MORE DRAMA IN EGYPT – AT 9:40 A.M. ET: We continue to urge readers not to avert their eyes from foreign affairs during our election season. Something can suddenly surprise us, and it might be most unpleasant.
The Muslim Brotherhood, not a nice group of guys, is consolidating its power in Egypt, with a new move by the new president against the military. WaPo reports:
CAIRO — Egyptian President Mohamed Morsi forced out the country’s two top military chiefs Sunday, in a bold move to wrest power from the armed forces and marginalize key holdovers of ousted president Hosni Mubarak’s reign.
Seizing on a brazen attack last week in north Sinai that killed 16 Egyptian security forces, Morsi on Sunday swore in a new defense minister, who will command the armed forces, and made additional major personnel moves. The president also announced that he had suspended a constitutional amendment the generals passed on the eve of Morsi’s election giving themselves vast powers and weakening the presidency.
The ousted military chiefs quietly stepped aside Sunday, but analysts said the move could trigger a backlash and further polarize a nation in which many are wary of the intentions of the country’s first Islamist president. Morsi ran as the candidate of the Muslim Brotherhood, an Islamist group that has yearned for decades to lead Egypt.
“This is a big moment of transformation in the history of Egypt,” said Zeinab Abul-Magd, a history professor at the American University in Cairo who has studied the military closely. “Now, officially, it is a Brotherhood state. Now it is official they are in full control of state institutions.”
Morsi’s election in June was hailed as a watershed for a nation that for six decades had been governed by military autocrats. But efforts by members of the Supreme Council of the Armed Forces to cement their vast authority through legal maneuvers appeared to set the stage for a weak president.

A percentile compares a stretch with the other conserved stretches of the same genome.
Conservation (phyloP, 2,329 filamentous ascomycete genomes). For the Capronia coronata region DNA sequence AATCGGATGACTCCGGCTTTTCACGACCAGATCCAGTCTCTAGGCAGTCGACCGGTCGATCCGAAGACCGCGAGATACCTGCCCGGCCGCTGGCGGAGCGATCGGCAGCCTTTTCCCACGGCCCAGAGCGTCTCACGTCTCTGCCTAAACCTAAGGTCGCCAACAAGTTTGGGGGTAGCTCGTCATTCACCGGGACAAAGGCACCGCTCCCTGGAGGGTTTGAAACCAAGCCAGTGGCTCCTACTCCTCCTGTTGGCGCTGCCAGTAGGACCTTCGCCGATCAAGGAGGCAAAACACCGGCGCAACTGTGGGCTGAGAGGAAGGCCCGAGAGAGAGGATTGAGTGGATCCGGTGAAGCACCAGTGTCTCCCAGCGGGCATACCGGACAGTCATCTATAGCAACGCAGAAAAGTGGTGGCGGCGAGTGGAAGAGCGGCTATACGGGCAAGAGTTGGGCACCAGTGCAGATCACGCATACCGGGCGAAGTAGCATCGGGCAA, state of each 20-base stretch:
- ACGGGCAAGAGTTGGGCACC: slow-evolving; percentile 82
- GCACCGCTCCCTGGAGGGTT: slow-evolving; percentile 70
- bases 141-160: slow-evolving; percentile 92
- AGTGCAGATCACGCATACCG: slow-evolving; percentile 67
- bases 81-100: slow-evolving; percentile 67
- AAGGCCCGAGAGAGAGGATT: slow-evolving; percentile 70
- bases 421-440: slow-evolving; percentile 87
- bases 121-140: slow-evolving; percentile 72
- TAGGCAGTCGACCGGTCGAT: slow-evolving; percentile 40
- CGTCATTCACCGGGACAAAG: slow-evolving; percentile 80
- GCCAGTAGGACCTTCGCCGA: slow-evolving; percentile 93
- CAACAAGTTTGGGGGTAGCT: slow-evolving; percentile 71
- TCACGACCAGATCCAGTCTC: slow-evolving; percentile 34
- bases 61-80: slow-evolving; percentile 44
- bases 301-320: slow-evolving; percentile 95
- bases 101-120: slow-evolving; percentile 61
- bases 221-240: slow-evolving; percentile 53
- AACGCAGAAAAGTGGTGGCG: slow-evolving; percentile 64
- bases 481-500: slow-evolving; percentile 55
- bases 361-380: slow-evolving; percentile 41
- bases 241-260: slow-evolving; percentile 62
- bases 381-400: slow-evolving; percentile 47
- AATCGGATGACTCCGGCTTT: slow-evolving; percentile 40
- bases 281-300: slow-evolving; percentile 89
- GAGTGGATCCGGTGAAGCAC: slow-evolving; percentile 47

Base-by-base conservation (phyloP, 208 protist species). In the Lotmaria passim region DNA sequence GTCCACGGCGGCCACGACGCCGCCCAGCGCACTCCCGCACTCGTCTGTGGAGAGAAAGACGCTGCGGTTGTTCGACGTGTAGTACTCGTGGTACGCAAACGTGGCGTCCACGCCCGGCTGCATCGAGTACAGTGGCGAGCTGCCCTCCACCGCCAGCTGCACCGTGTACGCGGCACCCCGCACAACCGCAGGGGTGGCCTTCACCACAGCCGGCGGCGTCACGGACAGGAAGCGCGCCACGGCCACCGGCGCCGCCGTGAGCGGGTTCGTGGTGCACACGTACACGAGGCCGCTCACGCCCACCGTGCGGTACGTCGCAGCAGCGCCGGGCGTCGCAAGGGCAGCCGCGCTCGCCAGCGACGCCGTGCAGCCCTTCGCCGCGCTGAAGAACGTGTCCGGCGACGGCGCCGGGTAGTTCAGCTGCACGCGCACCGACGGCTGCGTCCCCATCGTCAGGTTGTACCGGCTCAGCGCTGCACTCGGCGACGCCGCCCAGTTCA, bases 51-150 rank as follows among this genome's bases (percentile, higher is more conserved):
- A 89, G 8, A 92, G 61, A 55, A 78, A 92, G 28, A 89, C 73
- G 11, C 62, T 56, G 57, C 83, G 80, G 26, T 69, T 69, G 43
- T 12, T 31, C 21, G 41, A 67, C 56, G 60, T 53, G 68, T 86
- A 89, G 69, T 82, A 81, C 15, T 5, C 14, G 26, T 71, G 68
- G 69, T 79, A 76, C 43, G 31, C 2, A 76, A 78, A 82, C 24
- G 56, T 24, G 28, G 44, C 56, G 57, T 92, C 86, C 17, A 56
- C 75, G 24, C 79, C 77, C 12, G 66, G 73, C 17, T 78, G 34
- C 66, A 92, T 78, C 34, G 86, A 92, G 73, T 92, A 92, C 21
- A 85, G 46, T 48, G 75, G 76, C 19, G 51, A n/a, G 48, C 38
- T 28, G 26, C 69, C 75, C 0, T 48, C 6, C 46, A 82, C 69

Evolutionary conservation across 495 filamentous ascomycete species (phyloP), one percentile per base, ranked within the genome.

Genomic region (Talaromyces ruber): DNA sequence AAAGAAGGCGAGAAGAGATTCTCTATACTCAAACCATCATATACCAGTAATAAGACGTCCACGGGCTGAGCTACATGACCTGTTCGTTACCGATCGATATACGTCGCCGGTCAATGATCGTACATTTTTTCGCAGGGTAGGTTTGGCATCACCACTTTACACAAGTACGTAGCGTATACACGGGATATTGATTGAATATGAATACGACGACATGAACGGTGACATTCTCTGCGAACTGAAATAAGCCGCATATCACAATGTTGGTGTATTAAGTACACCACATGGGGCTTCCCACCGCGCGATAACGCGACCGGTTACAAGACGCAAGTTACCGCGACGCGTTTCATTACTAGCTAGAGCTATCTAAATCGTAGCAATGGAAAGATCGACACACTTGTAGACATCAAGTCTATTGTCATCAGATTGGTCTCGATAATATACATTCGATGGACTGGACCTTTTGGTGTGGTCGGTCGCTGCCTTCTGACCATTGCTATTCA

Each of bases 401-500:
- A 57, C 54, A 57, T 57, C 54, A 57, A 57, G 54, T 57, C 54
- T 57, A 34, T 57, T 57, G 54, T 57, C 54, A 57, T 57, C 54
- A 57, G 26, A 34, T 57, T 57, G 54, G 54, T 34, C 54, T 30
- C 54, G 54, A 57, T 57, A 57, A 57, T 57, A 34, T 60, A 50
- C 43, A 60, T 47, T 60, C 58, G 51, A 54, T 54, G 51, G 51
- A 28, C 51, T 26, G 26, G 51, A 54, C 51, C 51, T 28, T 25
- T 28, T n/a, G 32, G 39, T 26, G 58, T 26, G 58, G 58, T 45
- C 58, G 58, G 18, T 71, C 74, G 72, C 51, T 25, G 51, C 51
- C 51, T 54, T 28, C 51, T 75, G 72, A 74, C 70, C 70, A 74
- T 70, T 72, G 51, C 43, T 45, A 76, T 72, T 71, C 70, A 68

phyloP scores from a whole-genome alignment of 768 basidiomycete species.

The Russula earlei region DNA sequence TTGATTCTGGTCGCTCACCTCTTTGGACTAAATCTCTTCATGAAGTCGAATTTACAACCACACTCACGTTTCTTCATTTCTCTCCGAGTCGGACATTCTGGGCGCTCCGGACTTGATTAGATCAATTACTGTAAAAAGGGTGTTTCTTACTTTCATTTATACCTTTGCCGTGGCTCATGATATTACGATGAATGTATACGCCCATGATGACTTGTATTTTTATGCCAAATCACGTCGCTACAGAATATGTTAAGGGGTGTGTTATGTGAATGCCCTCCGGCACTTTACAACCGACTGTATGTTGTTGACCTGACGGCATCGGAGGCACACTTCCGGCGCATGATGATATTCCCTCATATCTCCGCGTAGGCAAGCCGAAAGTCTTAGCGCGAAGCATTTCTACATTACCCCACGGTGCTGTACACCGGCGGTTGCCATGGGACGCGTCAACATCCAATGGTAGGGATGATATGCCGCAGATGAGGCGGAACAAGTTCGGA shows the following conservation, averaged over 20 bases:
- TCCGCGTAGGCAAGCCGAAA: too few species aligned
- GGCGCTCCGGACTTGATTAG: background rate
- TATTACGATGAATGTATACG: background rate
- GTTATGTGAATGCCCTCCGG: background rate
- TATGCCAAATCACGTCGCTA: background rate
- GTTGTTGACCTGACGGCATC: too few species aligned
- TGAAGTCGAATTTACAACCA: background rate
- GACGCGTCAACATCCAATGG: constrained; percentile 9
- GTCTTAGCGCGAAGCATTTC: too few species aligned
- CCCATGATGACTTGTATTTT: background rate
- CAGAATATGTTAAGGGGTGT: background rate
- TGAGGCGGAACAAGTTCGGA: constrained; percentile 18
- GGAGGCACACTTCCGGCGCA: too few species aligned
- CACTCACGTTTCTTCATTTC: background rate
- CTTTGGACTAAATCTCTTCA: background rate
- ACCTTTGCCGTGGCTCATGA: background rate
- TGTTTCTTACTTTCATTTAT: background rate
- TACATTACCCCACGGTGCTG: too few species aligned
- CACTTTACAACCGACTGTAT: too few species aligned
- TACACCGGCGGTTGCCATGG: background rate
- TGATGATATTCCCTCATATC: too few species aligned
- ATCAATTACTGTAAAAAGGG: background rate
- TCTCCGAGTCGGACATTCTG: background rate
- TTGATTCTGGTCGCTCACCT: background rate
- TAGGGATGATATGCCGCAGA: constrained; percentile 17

The ouster of Field Marshal Mohammed Hussein Tantawi — the defense minister and top military chief — and his deputy, army chief of staff Sami Anan, suggested that the Brotherhood is willing to act more quickly and assertively in taking control of key institutions than analysts had predicted.
COMMENT: Egypt is the most important Arab country, and the seat of Arab culture. It is, however, still too early to predict exactly what direction the new Brotherhood government will take. Thus far Morsi hasn't done anything crazy, and it's been pointed out that his new defense minister has been head of military intelligence, with a working relationship with both the United States and Israel.
We'll watch Egypt closely. We're also watching Syria, which has broken down into mass violence.
And there are now repeated signals out of Israel of a possible Israeli strike on the Iranian nuclear program before our election. Those signals, of course, may be intentionally deceptive, designed to confuse the Iranians. Bottom line, there's a lot happening in the Mideast, and it will affect our future, both militarily and economically.
August 13, 2012